What a day to be a 16-year-old New Zealand winter athlete.

First Zoi Sadowski-Synnott won bronze in the inaugural women's Big Air event, becoming the second Olympic medallist from New Zealand, and the first since Annelise Coberger in 1992.

Then Nico Porteous sensationally took the lead in the men's halfpipe freeski with his second run score of 94.8. He was overtaken by first American Alex Ferreira, then another US star, David Wise which bumped him from first, down to third.

As it happened: Another bronze for New Zealand


Porteous opted to play safe with his third run — only the single best score counted — and after a nervous wait, was whooping with delight. Porteous had been gob-smacked when he saw his second run score but may have regretted not trying to better his 94.8 on his final run.

He had to wait until the final competitor, American Aaron Blunck completed his last run, but Blunck fell short, posting an 84.8. Ferreira was consistently outstanding, while Wise, who won gold at Sochi four years ago, was sensational with his winning run for 97.2.

"I was giving it everything I've got, trained as hard as I can," Porteous said. "Doing the two best runs of my life back to back, that's insane."

Porteous said he had no idea his big second run score of 94.8 was coming.

"I was happy with the way I skied and that was all I can be proud of. But for the judges to reflect that, it's insane.

"I definitely try to do my own tricks that no one else is doing and really push the sport. Today I couldn't have done better."

He said he was nervous sitting at the bottom of the run with some top quality skiers to come and the risk of being bumped out of the medals.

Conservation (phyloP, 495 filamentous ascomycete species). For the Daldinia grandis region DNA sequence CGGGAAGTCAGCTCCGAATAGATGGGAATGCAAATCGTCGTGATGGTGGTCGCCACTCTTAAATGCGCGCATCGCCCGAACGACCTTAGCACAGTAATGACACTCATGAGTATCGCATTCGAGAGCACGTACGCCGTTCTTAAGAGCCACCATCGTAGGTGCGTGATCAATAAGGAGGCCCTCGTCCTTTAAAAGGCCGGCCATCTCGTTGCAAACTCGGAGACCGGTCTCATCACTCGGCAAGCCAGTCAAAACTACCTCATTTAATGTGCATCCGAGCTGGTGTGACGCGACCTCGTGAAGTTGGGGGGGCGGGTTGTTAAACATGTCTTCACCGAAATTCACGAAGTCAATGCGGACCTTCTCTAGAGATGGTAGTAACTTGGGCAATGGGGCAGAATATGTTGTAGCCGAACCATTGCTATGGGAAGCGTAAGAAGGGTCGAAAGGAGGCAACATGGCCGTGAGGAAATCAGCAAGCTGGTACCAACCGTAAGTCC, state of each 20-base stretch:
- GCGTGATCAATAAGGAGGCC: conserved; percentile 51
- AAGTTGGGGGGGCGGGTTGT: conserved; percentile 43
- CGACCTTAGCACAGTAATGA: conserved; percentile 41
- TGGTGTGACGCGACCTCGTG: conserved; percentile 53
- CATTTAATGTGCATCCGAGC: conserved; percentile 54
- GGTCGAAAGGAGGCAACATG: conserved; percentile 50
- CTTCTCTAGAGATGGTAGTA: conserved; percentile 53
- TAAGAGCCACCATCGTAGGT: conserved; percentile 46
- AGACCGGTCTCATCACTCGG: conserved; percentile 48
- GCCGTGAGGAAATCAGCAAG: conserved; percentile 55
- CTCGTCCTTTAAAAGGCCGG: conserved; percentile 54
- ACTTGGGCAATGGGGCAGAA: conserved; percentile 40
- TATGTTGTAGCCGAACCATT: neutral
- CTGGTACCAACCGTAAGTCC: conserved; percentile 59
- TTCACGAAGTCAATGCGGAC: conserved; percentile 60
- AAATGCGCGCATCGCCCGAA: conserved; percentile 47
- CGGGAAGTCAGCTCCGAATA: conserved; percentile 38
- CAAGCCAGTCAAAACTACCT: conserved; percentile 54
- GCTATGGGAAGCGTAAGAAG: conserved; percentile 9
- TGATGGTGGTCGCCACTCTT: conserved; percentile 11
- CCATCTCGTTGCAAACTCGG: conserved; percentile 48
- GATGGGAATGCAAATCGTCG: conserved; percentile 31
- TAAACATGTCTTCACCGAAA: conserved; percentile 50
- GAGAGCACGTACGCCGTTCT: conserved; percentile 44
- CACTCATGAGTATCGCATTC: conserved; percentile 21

"But I'd done as much as I could, and if that wasn't enough then it wasn't enough."

As for the future, Porteous was understandably short of ideas in the emotion of the moment.

"I honestly have no clue. I don't know what's going to happen from here. I've never podium-ed at a big event before. I guess we'll see."

Porteous punched the air in delight when he stepped onto the podium. His brother Miguel had failed to qualify for the final. However New Zealand had three athletes in the 12-man final and Beau-James Wells began with an 87.4, and came home with a 91.6 to nail fourth.

"I've been thinking about that run for about three years," Beau-James Wells said.

"When it didn't happen on the second run, it was all down to the final run. I'm unbelievably stoked I landed it."

Wells was sixth in Sochi, now fourth and he said it is "very special, just the best."

He ran up the halfpipe 15 minutes before the final began to see his brother Byron, who was counted out of the final by injury, for the second consecutive Olympics.

"That's just the sport," Beau-James said.

"Any run you could be in hospital. It's really unfortunate."

Byron Wells' last words to his younger brother? "Go for it bro. Do it for New Zealand."

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